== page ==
A few pictures from a short walk in light rain in my local park this evening:
Thursday, April 29, 2010
Wednesday, April 28, 2010
The Taf Fechan Nature Reserve lies on the upper reaches of the River Taff, near Merthyr Tydfil. I became familiar with the area during my time living in Merthyr in the 1990s. I decided to head up there today, hoping to photograph the Dippers that occur along this fast-flowing narrow upland river.
On the long trek up from the town centre, I spotted a crow devouring this unfortunate frog:
Nearing the reserve, I saw one, and heard another, male Redstart, in the hawthorn trees on the slopes of Morlais Castle - my first sightings of this species this year.
The area has been quarried in the past, as can be seen from this shot:
On the highest point in the above picture are the remains of a castle, and there are great views of the Brecon Beacons from the top, although I didn't go up there this time. I continued on past the Pontsarn Viaduct (which once carried the Brecon and Merthyr Railway)
and climbed down into the valley to the banks of the river. I have managed one or two decent Dipper shots here before, so I went to where I had had success with this species before
and set up a camouflage screen between two trees to hide me from any passing birds. Unfortunately, there was no sign of any Dippers in a wait of about three hours, so I gave up, packed my things away, and headed downstream. On hearing voices, I looked across stream, and saw two fellows setting up camera gear by a small waterfall flowing into the main river. They then disappeared under a bag hide, and I saw a Dipper fly close by, so they were clearly photographing a Dippers' nest. So that's where my birds had gone! It was all rather disappointing, having gone all this way for virtually nothing, so I contented myself with a few more floral shots, including this one of the uncommon Toothwort, which grows here as a parasite on the roots of Hazel bushes:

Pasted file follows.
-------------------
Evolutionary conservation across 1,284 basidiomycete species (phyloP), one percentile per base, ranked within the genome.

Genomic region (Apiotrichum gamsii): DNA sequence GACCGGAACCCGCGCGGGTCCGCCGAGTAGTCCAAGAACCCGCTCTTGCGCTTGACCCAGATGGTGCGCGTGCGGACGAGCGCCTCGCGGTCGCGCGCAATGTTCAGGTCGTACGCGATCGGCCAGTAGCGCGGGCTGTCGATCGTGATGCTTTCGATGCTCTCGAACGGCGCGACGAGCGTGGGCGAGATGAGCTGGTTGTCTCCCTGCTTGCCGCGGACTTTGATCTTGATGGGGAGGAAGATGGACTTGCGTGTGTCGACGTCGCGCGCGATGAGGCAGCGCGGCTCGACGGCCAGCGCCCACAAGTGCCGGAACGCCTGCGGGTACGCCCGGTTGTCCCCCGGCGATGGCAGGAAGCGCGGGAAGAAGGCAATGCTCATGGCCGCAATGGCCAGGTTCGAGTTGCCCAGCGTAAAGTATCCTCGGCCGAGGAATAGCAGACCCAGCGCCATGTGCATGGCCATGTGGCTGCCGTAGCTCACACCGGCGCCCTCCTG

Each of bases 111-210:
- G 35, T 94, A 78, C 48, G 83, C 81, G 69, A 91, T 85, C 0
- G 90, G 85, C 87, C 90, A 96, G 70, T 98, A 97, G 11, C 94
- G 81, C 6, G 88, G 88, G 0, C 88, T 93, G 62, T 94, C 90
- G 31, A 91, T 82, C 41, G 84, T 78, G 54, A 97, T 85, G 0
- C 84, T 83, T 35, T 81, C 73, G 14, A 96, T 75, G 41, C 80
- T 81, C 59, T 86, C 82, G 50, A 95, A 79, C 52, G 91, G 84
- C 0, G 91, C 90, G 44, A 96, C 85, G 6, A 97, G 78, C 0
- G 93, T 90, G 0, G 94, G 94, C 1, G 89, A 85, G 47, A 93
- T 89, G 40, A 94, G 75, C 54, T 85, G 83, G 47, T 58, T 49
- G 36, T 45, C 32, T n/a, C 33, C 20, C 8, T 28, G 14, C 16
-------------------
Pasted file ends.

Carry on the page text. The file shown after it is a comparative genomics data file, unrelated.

and a couple of pictures of the ubiquitous Lesser Celandine:
A quick detour, then, to Cyfarthfa Park, and a couple of pics of Cyfarthfa Castle
before heading home, tired and rather fed up!
Wednesday, April 21, 2010
Visited Pennard Cliffs on Gower again today:
Weather was sunny, but surprisingly cool, with a cold northerly wind, although a little less hazy than on Sunday. I walked along towards Three Cliffs Bay:
I was hoping to see the Lesser Whitethroat that I had seen in some scrub near Three Cliffs on Sunday. It was there alright, and was singing heartily, but from deep within some bushes, and was not going to emerge to let me photograph him. It was unusually birdless on the gorse-topped cliffs, which usually hold Stonechats, Dartford Warblers, and plenty of Whitethroats, amongst some commoner species. All I saw of note were a few Choughs, a single singing Whitethroat (no decent pics), and a Kestrel. A handful of Ravens patrolled the cliff edges, as usual.
Looking to return home with some pictures (however bad!) to show for my little jaunt, I resorted to fitting an extension tube to my wide-angle lens (a Canon 17-40 mm f/4), and trying a few close-ups of the small flowers that studded the short turf. This involved grovelling on the ground, and handholding my lens just a few inches from the blooms, and attempting to depict them within their environment by using a smallish aperture to gain a reasonable depth of field. Not sure if they work too well, but it was worth a try! Here are a few: